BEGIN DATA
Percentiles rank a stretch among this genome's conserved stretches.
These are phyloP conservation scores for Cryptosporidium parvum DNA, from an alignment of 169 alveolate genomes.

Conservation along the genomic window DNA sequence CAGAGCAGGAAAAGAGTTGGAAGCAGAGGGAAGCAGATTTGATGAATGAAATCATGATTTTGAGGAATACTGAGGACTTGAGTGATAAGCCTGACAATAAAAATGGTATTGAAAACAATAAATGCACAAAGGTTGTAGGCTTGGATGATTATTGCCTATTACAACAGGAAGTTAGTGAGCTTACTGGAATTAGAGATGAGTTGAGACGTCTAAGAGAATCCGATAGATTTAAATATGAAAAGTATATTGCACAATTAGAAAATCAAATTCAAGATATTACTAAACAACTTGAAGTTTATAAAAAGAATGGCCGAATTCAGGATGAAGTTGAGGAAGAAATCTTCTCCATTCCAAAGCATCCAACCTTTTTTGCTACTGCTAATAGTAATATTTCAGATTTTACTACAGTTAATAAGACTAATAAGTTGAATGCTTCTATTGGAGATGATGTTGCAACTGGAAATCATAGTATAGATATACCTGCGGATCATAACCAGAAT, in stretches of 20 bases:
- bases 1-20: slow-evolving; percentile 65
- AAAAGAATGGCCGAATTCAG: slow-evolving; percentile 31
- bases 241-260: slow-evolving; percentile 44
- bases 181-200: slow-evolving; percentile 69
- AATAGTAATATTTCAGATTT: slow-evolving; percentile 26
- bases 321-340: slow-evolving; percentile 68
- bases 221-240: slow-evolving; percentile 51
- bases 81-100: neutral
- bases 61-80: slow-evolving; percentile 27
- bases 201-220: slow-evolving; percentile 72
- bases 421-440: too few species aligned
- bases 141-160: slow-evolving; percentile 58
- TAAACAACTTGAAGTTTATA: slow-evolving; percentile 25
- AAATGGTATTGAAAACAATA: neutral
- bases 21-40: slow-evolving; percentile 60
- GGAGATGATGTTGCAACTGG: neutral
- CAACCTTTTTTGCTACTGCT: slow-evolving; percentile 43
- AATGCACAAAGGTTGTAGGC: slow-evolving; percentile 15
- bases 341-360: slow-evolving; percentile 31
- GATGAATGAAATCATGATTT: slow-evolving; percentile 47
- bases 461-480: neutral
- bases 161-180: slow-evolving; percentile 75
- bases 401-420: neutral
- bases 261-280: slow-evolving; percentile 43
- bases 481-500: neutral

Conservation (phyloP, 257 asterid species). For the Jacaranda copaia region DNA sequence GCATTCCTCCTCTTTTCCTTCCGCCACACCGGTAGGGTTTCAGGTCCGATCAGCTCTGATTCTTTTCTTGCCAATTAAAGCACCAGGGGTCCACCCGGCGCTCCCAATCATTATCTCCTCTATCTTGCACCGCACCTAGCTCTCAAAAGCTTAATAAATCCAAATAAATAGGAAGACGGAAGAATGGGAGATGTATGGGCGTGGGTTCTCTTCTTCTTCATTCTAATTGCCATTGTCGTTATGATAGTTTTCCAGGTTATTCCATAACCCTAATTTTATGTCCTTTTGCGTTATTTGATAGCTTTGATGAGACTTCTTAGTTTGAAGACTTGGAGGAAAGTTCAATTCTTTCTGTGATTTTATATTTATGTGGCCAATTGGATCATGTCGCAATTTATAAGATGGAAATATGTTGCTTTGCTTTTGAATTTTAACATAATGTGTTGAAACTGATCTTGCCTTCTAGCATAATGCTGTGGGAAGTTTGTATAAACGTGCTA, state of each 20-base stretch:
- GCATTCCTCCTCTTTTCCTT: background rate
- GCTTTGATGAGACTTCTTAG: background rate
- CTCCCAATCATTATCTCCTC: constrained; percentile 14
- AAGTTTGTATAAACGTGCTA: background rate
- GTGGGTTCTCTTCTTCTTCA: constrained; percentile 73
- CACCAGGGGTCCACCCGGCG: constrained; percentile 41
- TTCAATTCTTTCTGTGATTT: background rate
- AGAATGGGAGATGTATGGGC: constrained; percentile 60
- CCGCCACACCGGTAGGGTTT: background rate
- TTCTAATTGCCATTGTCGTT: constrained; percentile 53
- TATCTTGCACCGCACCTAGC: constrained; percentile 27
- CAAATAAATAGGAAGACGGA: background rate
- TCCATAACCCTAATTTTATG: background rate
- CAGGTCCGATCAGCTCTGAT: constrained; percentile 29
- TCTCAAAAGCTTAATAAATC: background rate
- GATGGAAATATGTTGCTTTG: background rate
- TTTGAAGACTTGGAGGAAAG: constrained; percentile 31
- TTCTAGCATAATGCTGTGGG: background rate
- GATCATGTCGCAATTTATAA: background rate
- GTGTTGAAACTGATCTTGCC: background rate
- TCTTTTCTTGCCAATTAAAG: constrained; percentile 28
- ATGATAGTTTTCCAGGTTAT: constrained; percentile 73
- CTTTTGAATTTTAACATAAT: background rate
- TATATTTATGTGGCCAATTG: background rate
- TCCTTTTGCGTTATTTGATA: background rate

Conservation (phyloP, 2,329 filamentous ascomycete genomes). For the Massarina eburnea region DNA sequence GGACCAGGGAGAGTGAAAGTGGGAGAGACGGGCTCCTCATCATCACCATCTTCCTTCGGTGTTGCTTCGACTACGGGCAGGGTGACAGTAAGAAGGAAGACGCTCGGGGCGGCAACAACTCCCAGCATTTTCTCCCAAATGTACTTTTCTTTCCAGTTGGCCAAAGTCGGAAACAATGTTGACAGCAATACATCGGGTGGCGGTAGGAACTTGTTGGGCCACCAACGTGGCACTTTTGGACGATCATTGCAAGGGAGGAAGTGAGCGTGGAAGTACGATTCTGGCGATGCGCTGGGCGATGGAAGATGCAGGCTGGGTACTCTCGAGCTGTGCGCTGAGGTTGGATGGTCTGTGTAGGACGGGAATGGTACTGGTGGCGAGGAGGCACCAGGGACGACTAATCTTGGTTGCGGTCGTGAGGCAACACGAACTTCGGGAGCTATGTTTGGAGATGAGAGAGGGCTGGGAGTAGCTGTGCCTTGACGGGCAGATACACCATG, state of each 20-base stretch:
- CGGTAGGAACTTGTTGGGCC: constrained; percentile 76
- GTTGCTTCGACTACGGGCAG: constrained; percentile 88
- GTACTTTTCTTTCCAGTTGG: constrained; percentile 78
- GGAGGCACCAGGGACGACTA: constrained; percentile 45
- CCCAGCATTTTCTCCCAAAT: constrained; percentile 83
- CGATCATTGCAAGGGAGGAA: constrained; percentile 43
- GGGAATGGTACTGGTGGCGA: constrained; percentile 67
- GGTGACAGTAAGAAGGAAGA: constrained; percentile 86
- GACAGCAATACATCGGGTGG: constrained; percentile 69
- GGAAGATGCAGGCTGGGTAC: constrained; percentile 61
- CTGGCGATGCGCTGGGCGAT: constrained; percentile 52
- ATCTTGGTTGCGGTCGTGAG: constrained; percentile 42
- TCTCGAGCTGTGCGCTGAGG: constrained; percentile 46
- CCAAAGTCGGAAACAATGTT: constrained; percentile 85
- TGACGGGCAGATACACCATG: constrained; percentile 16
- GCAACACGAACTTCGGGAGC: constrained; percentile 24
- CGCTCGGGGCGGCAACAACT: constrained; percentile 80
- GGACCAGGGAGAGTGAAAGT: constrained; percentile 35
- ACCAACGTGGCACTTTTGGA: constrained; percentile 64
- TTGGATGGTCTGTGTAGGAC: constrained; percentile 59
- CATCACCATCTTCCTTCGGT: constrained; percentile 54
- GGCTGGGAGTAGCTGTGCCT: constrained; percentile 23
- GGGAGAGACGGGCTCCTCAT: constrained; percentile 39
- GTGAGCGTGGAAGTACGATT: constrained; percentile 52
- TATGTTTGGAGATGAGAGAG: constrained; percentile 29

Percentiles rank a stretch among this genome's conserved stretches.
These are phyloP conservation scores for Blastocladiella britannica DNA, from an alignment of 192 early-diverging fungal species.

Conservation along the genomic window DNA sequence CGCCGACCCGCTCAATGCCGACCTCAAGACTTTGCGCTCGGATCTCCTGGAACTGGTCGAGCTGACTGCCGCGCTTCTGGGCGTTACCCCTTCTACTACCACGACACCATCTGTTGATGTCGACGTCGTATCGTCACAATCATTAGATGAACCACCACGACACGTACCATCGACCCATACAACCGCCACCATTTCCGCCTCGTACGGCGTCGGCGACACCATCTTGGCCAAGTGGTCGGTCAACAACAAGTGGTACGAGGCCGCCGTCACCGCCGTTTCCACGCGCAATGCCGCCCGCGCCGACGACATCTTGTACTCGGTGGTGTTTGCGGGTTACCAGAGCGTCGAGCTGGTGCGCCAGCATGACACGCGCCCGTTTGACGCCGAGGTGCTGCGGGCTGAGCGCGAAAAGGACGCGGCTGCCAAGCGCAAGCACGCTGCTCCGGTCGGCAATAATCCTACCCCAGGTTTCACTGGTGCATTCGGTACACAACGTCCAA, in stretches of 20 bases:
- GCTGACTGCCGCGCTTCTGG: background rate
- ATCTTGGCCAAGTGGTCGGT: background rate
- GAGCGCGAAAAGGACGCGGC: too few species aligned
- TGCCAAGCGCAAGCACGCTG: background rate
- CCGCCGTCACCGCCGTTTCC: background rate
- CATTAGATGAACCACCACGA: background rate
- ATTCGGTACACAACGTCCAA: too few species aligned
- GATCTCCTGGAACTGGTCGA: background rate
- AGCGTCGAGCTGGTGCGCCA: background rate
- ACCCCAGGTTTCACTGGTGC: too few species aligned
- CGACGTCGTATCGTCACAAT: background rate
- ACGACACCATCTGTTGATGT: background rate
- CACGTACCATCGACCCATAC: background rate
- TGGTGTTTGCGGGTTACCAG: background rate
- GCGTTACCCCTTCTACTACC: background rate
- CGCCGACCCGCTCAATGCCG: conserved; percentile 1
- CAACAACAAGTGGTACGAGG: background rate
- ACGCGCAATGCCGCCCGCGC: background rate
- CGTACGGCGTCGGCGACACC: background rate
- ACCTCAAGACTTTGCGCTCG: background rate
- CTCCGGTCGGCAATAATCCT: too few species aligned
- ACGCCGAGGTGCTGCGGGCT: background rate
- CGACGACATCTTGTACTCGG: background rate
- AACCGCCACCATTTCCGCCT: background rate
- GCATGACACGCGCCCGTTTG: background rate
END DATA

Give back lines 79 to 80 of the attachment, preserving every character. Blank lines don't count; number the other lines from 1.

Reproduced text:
- GTGAGCGTGGAAGTACGATT: constrained; percentile 52
- TATGTTTGGAGATGAGAGAG: constrained; percentile 29